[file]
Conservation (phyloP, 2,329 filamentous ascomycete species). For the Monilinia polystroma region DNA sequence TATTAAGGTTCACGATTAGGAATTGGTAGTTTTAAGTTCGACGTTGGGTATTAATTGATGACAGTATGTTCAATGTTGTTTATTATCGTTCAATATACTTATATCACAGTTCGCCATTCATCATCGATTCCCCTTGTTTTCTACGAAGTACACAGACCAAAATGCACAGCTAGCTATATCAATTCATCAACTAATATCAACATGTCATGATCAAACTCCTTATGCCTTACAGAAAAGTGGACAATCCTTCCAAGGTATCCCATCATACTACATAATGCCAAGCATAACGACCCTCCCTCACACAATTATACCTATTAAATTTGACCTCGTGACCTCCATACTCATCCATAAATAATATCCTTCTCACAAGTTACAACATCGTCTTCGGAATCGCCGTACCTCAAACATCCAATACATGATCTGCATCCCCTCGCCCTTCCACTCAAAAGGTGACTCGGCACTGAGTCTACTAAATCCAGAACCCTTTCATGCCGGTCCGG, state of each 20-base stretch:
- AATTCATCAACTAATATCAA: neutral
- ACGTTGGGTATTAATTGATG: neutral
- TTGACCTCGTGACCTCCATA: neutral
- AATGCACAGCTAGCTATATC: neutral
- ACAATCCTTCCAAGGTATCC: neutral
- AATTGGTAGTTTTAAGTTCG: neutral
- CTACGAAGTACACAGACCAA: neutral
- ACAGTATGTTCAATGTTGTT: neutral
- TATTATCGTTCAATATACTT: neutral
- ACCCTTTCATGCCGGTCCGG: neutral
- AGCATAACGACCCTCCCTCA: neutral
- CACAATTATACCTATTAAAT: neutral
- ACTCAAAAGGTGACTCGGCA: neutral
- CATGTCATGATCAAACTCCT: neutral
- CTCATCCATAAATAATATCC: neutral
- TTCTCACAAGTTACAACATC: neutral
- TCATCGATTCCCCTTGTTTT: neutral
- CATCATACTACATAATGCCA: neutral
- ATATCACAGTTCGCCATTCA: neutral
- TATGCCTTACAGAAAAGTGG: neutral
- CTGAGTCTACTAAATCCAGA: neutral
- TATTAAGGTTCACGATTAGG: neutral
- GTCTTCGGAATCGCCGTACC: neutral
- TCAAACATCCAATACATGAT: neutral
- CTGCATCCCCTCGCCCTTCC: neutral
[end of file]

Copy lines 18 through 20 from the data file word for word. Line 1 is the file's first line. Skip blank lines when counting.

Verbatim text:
- TCATCGATTCCCCTTGTTTT: neutral
- CATCATACTACATAATGCCA: neutral
- ATATCACAGTTCGCCATTCA: neutral